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A recent counterpoint ("Like it or not, garbage burner is the solution," Feb. 13, responding to "Critics seek faster closure of Hennepin incinerator," Feb. 8) argued that trash burning is the solution for waste disposal, but gets several things wrong. It states that advocates calling for the closure of the Hennepin Energy Recovery Center (HERC) incinerator in Minneapolis have no alternative, ignoring that these advocates were releasing a detailed 96-page plan to transition away from incineration by January 2026. No one disagrees about the need for zero-waste measures (reduce, reuse, recycle and compost as much as possible), but the question of managing the rest is where many get confused.

HERC defenders miss several key points when they advocate to keep the county's No. 1 industrial air polluter open. First, it's not landfill vs. incinerator, but landfill vs. both. In 2022, the HERC incinerator burned more than 350,000 tons of trash and generated 73,901 tons of toxic ash that were dumped in the Rosemount Landfill. The remaining tons didn't magically disappear or turn into energy, violating the laws of physics. They went up the smokestack. Dumping ash in landfills is far more dangerous than putting unburned trash there, as fine particles can blow around and toxic chemicals (some newly created when burning) can leach out more easily, threatening groundwater.

Incinerators are worse than landfills for the climate, health and the environment. This has been demonstrated in several life-cycle analyses across the country. All of the carbon in waste is immediately injected into the atmosphere when burned, along with various toxic chemicals. In landfills, much of that carbon stays stored, especially those in plastics and more durable materials like wood. As potent as methane is, much of that gas is captured, burned and released as CO2, resulting in lower climate impacts than from trash incineration. Aerobic composting of food scraps and yard waste can further reduce climate impacts, avoiding methane generation and preventing landfills from being gassy and stinky.

Even after pollution controls, trash incinerators like HERC release more air pollution than a coal power plant to make the same amount of power. These pollutants trigger asthma attacks, and contribute to heart attacks, strokes, cancers, birth defects, learning disabilities and much more. Since this air pollution is far greater than landfills release, the impacts of incineration and ash landfilling become much worse than landfilling alone, yet most analyses ignore these health impacts and focus only on climate while cooking the books on carbon accounting.

One argument to keep the incinerator open is that Minneapolis does not have adequate landfill space available. I've done the analysis for the transition plan and found that there is more than twice the transfer station capacity needed to transport the trash, and with the currently planned landfill expansions underway, even with a 2026 closure of HERC, there is at least a decade of landfill capacity among six local landfills even if no waste reduction efforts occur. A strong zero-waste effort could easily double this landfill lifetime.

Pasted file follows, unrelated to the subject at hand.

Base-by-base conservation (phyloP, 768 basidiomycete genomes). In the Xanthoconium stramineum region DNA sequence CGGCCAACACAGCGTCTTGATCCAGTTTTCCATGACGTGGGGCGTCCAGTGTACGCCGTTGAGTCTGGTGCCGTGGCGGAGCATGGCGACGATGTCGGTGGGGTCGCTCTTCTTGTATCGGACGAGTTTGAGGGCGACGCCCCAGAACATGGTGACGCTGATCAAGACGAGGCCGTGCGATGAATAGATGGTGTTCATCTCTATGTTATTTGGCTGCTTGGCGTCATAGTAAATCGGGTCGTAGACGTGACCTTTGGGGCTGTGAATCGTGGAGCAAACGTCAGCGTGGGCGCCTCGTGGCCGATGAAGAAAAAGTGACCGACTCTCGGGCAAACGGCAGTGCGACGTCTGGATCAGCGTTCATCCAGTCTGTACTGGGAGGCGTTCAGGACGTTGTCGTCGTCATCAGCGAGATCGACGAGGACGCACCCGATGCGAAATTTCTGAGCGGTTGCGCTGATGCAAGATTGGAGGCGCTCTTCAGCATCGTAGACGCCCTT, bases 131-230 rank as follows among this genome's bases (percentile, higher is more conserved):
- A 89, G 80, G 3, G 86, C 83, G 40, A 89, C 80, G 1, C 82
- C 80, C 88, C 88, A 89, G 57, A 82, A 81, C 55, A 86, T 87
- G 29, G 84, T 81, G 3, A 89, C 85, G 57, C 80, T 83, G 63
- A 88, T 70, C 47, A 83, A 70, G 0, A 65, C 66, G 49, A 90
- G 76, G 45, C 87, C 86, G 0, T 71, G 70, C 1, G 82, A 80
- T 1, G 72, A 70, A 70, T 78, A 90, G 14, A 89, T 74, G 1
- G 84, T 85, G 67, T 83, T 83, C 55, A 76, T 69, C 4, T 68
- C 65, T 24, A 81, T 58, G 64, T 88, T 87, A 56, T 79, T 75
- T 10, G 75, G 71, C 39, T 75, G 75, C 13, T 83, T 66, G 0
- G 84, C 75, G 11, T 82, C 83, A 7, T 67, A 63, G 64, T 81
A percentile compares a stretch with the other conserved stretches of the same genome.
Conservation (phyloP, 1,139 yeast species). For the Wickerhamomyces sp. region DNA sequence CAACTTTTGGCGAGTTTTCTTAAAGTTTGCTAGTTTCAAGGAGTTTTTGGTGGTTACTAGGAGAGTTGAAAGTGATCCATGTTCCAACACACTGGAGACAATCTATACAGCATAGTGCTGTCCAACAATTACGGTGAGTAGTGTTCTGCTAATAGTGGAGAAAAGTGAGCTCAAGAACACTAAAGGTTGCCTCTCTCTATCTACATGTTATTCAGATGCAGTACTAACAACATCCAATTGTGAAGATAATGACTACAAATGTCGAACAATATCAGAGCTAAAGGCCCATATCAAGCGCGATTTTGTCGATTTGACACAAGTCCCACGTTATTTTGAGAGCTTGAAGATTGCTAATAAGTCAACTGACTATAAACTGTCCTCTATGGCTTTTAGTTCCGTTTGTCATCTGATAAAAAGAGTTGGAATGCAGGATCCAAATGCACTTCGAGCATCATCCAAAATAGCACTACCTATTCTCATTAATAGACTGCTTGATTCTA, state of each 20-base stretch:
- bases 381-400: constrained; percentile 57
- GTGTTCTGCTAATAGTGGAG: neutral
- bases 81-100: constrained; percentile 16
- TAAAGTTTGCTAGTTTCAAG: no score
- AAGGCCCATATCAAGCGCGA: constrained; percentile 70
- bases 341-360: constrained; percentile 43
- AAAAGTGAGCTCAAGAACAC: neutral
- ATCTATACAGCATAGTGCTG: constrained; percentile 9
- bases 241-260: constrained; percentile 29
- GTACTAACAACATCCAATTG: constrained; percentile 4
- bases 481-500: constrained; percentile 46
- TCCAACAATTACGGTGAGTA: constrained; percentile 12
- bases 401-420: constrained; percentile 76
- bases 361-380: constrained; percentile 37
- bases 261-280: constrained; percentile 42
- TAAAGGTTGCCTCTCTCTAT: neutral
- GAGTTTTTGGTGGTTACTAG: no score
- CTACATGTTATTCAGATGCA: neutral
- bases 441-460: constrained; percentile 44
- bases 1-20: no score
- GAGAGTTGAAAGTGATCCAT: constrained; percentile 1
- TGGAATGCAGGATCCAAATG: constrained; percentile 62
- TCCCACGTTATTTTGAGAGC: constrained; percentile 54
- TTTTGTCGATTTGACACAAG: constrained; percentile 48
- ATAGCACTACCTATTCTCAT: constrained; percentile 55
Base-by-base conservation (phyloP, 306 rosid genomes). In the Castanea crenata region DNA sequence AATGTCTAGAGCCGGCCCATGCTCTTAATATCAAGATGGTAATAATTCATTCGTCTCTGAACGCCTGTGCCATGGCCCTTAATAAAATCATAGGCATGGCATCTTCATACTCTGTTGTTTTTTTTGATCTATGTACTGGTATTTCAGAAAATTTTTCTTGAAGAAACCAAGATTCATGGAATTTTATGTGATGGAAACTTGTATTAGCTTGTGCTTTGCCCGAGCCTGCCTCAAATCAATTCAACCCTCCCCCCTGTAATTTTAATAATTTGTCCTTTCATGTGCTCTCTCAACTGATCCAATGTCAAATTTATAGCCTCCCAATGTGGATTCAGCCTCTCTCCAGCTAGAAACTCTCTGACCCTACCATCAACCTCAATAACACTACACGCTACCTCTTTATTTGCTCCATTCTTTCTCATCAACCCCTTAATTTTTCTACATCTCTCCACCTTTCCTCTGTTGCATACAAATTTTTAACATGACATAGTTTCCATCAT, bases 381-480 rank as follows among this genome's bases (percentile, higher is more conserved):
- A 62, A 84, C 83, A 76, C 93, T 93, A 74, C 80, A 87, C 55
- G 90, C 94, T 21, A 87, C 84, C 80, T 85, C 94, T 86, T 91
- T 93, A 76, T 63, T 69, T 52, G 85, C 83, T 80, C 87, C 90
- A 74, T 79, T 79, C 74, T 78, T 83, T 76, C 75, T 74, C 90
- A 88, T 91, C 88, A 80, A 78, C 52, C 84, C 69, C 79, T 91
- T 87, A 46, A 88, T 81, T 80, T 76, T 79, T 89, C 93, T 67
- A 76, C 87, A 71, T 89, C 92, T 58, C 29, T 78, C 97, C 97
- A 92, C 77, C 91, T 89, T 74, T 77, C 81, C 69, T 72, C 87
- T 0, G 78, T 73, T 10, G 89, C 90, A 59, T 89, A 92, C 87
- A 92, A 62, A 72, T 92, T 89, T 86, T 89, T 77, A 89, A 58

Emissions from diesel trucks cannot justify continued incineration. I've studied the impacts of trucking in waste systems. Yes, diesel trucks are polluting and more truck trips would be needed in the short term. However, the emissions coming from HERC are many times greater than trucking emissions under any scenario. An analysis I did for Montgomery County, Maryland, where much greater hauling distances would be required, found that trucking emissions are just 3% of the greenhouse gas emissions associated with landfilling, and that the increased emissions from choosing incineration over landfilling are 24 times that of trucking to landfills.

Finally, claims that HERC has air pollution controls that make its emissions "as clean as current technology allows" are false. HERC would be illegal if built new today, because modern requirements would dictate cutting in half its emissions of nitrogen oxides that trigger asthma attacks. Installing those controls at an old plant like HERC would be cost-prohibitive. Current technology also allows further reductions in toxic pollutants, but weak regulations do not require it, and operators of incinerators like HERC do not choose to spend more money when not required.

There is much agreement between the county's plan and the HERC Transition plan regarding waste reduction and recycling. A strong commitment and timeline for closing HERC would go the rest of the way and help everyone breathe easier.

Mike Ewall is founder and executive director of Energy Justice Network, and is one of the principal authors of Zero Waste USA's People's HERC Transition Plan.